About family as social construct

About family as social construct
(28 June 2019)

Throughout time, humans have tried to organize themselves in various ways in order to survive and prosper. One of those ways, and probably the most important one, has been the family.
The idea of family serves several purposes:
– it creates a safe place in which children can grow;
– it acts as an organized structure in which emotions can be expressed freely;
– it makes surviving and living easier for individuals;
– it acts as a center of gravity for people’s desires and hopes;
and more.

In order to accomplish its benefits, the family, as a social construct, must impose certain limitations, such as:
– a problem that arises inside must first be addressed inside (only when no solution was found, external help is accepted);
– there has to be a certain degree of similarity between its members (expressed in many forms);
– internal aspects must receive greater importance and urgency than external aspects;
and more.

The benefits and limitations of the family interact with each other in various and complex ways. Sometimes it leads to great pleasure and satisfaction, while sometimes it creates intense traumas or emotional pain. We need to consider both scenarios when talking about this topic, both are as important. Sometimes it can be hard to see both aspects, especially when we didn’t experience one of them directly ourselves. But I think all of us have been, at one point or another, on both sides of a family, inside and outside, and we were able to at least observe this social construct from both points of view. I think all of us have seen both some positive and some negative aspects of it, either from inside or from outside.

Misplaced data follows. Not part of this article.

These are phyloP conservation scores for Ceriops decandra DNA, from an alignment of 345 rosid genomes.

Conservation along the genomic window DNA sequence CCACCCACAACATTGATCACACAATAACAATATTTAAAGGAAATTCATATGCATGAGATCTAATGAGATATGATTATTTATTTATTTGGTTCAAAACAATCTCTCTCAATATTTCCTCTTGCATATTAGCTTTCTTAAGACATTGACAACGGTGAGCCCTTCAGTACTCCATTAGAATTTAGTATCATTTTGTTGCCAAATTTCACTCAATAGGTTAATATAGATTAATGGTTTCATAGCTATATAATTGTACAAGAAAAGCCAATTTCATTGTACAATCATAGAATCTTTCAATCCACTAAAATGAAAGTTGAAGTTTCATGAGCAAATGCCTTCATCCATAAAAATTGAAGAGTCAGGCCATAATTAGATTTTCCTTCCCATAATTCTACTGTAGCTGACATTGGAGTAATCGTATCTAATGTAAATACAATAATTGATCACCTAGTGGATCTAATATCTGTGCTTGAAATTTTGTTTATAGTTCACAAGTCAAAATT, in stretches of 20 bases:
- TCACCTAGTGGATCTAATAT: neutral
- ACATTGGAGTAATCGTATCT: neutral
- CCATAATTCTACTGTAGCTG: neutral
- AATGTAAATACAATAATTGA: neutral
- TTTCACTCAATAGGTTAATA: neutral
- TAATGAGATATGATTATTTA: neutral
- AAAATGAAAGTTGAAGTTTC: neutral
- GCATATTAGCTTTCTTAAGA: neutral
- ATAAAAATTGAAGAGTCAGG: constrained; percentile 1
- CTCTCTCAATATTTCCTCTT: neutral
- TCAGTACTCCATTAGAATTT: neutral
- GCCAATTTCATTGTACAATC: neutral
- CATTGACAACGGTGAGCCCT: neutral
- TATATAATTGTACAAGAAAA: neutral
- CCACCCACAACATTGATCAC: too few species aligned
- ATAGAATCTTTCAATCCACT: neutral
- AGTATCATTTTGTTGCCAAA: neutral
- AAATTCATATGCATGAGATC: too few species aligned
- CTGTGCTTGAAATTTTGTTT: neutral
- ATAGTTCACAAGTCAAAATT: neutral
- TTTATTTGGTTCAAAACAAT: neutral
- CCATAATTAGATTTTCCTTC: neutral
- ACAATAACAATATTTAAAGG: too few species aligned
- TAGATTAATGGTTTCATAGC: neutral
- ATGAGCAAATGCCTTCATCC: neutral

So the question becomes: what should we do about this ?
We, as a society, should start by asking this exact question: what should we do about this ?
Are we satisfied with the current state of the family, this social construct ? If not, in which ways should we change it ?
This question needs to be asked not by individuals, but by the whole society. The individual can only start the discussion. If we are to make any significant change to this social construct, we must have this discussion, as a whole.

 

There can be no keener revelation of a society’s soul than the way in which it treats its children.

— Nelson Mandela

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